PACPI’s ongoing pilot project regarding Spawning Potential Ration (SPR) has successfully gauged stock status in Bohol’s Danajon Reef. In partnership with USAID-ECOFISH, PACPI recorded blue swimming crab fisheries in Bohol at 27% with 30% being a reference point for healthy stocks.

PACPI plans to employ the SPR assessment method in Bantayan Island during 2016’s third quarter. As the flagship site of large scale blue swimming crab in the Philippines and a major contributor to Region VII’s crab production, Bantayan Island is an important BSC fishery with over 150 crab fishers and numerous processing plants.

During the first quarter of 2016, PACPI has expanded their online presence with a website redesign and the launch of a Facebook page. These resources provide FIP progress, fishery news and documents for blue swimming crab stakeholders in the Philippines and abroad.

During the FIP Managers meeting held in Bangkok, Thailand, Josette Genio of PACPI reviewed the work-to-date of the Philippines blue swimming crab FIP.

PACPI is currently updating its 2012 stock assessment of the Visayan Sea with an assessment that covers 2 regions and over 20 municipalities. In addition, PACPI started in August a Spawning Potential Ratio assessment of Bantayan Island.

This year PACPI has sponsored a student research grant in two universities to study bycatch within the gillnet and pot fisheries. PACPI is also coordinating with WWF’s Irrawaddy Conservation

Program to confirm the minimal impact of the blue swimming crab fishery on the Irrawaddy dolphin stock.

The PACPI website has been launched. Blue Swimming Crab stakeholders can find there recent sustainability news and social media posts.

PACPI conducted a 2-day survey of crabbing operations in Malampaya Sound located in Taytay, Palawan. In the following months, PACPI participated in stakeholders’ meetings with WWF to address the issue on Irrawaddy by-catch as well as to encourage policy formulation to safeguard BSC stocks

In October, BFAR 7 distributed crab pots to fishermen in Getafe, Bohol. The distribution is part of the on-going Gear Swap Program for crab fishers in selected sites in Danajon Bank. Representatives from the Mayor’s office, Bohol Provincial Fisheries office, DA, and PACPI were present.

PACPI and University of the Philippines-Visayas signed a Memorandum of Agreement to encourage student participation in Fisheries Improvement Projects for Blue Swimming Crab, through the Student Research Grant. The research grant aims to support implementation of BSC projects in priority areas such as stock assessment, by-catch analysis and other species interactions of BSC fishery, evaluation of current management status and stock enhancement strategies, and population genetics.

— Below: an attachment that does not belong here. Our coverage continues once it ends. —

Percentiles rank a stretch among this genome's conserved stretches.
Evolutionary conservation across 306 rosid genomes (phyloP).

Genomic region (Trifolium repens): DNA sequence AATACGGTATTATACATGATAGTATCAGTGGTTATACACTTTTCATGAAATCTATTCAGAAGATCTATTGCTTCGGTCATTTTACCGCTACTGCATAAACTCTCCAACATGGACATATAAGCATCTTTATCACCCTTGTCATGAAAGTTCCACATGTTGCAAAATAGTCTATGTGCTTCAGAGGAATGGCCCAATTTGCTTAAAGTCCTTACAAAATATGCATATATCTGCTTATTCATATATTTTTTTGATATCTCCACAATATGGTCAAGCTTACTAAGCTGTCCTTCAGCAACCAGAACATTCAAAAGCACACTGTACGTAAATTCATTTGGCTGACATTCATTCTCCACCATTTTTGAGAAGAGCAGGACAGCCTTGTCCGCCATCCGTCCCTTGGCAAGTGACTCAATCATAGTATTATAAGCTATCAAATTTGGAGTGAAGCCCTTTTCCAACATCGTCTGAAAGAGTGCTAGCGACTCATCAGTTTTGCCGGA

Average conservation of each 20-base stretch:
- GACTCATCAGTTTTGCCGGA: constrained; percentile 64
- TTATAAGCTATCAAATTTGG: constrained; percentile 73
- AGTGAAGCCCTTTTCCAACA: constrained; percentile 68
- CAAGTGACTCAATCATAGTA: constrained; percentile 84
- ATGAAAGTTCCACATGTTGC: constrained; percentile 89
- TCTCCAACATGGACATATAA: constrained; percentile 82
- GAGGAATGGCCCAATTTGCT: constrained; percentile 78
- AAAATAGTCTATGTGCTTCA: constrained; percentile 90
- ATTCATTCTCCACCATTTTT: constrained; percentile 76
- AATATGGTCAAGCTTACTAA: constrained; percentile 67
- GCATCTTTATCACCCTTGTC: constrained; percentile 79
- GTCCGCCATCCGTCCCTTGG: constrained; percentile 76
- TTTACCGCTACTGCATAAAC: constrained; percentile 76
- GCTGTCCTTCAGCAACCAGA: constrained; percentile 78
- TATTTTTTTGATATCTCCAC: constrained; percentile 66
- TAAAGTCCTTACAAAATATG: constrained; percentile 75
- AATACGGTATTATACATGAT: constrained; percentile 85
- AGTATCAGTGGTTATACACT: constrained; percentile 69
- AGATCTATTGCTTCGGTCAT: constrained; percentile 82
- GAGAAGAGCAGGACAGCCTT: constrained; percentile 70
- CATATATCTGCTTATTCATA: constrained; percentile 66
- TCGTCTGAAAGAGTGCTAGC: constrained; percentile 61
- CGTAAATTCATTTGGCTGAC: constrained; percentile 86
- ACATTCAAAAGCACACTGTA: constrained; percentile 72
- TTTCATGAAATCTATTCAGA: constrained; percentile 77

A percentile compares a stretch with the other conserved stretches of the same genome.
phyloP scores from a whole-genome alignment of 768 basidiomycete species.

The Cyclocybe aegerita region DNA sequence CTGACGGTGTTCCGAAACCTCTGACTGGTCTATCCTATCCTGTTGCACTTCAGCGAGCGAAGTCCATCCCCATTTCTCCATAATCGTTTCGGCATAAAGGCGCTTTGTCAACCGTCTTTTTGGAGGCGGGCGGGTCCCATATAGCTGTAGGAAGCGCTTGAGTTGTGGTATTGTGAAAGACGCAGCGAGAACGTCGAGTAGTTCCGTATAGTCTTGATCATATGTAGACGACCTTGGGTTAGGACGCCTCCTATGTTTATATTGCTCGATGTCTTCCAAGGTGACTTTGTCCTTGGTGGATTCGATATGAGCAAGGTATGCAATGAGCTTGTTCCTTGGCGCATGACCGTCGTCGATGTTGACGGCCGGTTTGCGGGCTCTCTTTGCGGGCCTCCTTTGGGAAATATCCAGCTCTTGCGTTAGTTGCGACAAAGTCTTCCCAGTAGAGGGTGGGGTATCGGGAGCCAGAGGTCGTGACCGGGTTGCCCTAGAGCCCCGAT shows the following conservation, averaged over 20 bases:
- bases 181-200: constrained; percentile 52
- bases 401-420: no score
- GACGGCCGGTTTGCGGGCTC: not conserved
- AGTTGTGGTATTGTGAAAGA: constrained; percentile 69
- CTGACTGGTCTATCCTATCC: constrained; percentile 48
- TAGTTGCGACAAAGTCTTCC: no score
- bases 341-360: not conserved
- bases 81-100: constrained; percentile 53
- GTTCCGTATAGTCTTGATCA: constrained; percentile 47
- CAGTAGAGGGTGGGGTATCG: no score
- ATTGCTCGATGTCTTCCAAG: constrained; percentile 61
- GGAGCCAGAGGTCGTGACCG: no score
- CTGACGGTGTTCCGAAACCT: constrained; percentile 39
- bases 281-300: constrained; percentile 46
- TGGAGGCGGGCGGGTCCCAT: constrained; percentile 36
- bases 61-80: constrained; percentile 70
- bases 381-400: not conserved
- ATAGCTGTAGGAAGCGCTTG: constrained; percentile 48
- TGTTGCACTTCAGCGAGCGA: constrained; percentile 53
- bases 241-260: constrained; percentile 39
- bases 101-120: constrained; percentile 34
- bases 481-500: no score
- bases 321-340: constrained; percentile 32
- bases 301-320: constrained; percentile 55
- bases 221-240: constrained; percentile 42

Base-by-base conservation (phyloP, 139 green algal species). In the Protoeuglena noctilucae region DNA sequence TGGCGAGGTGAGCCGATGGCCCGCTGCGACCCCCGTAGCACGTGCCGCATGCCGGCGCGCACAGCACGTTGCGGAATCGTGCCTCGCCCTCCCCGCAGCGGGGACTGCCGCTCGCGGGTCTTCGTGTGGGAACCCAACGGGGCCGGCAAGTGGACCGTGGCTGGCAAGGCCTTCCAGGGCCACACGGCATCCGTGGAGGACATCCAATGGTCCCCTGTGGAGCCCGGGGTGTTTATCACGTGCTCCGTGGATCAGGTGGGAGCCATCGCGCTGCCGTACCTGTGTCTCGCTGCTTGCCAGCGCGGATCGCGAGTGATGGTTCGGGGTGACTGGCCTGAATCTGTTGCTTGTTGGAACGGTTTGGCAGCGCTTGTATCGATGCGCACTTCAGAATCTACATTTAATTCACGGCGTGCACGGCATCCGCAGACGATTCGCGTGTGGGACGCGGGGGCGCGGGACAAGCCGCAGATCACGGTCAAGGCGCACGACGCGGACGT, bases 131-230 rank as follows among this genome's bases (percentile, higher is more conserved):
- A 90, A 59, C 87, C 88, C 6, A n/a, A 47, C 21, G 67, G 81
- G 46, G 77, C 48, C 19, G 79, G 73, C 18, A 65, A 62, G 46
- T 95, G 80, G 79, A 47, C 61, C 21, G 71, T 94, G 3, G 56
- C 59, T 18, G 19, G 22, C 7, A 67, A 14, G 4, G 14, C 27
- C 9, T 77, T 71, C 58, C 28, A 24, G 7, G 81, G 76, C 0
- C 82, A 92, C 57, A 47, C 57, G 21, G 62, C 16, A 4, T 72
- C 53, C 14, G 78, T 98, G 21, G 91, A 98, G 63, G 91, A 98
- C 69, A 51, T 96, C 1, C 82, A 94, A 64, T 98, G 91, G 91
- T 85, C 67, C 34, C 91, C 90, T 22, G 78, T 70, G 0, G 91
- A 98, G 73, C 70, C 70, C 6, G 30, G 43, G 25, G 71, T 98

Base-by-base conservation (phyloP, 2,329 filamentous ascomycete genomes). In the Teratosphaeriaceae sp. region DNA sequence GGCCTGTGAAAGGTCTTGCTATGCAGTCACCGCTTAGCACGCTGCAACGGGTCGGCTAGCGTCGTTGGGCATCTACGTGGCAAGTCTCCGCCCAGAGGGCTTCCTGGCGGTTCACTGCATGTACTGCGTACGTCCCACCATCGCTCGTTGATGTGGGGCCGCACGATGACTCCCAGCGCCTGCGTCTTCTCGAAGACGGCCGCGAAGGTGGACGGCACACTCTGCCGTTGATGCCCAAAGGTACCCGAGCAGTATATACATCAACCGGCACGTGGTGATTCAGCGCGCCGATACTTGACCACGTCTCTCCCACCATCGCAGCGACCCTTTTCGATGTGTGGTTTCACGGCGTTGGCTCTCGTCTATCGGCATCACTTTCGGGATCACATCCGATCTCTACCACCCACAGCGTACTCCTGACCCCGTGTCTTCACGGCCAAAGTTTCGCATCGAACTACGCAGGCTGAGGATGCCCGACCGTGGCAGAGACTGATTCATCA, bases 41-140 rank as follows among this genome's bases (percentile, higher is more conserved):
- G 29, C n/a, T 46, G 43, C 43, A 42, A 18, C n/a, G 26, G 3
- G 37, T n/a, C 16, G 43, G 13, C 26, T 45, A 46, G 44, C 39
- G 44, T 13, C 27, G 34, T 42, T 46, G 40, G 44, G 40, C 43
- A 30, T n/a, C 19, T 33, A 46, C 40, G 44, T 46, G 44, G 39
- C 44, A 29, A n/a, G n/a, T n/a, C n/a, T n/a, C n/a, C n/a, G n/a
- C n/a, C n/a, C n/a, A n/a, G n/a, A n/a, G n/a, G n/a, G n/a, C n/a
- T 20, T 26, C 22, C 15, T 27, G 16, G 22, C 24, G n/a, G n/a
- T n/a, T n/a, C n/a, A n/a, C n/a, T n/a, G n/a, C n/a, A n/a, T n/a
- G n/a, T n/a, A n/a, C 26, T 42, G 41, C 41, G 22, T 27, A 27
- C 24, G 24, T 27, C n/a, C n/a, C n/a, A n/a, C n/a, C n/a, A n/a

University of the Philippines-Visayas presented results of Value Chain Analysis on Philippine Blue Swimming crab to industry and government stakeholders to discuss the current problems and identify possible interventions to improve the state of the fishery and its growing industry.

PACPI and stakeholders conduct drafting work shop for the FIP Action Plan.

February 22nd, PACPI played host to fishery scientists, BFAR, LGU’s, and local NGO’s in a deep dive conversation to outline next steps in FIP Planning. Fishery consultant, Robert Wakeford presided over the dialogue to ensure sustainability performance indicators were properly addressed.

PACPI welcomes new member Millennium Ocean Star into the trade association. Local processor Byrd is looking to join, which would only leave Saravia Blue as the only major blue swimmer crab processer not yet to join the Philippine blue swimmer crab FIP with BFAR and LGU’s.

“Blue Swimmer Crab Public-Private Partnership Kick-Off Meeting”, was the launch of of a partnership between USAID, ECOFISH, the Province of Bohol, and PACPI to conduct SPR assessment of the blue swimmer crab fishery in Bohol.

Joint Administrative Order (JAO 2014-01) was formalized and published in the local media to take effect on February 18.

On May 28th PACPI reseeded a total of 56,600 crablets in Sagay City (Carbin Reef and Suyac Ecopark), in the province of Negros Occidental.  Governor of Negros Occidental, Alfredo Maranon, and town Mayor of Sagay City, Joseph Maranon, presided over the reseeding.

On May 30th reseeding continued in Estancia, Northern Iloilo, with 19,000 crablets.

At the end of September researchers, government representatives from the LGU’s, BFAR, Universities, NGO’s, and processors conducted the MSC Gap Analysis with Dr. Robert Wakeford from MRAG-UK.

Phillipines Stakeholder Meeting

62,000 blue swimmer crab juveniles that were bred in the PACPI hatchery were released in the municipal waters of Anilao, Banate, and Estacia (Iloilo).  The reseeding activities were coupled with education campaigns on stewardship of the resource including the protection of immature and gravid crabs.  The provincial Government of Iloilo’s Provincial Agriculturist Office helped coordinate the event; fisher groups, local government, PAPCI, and local school children participated.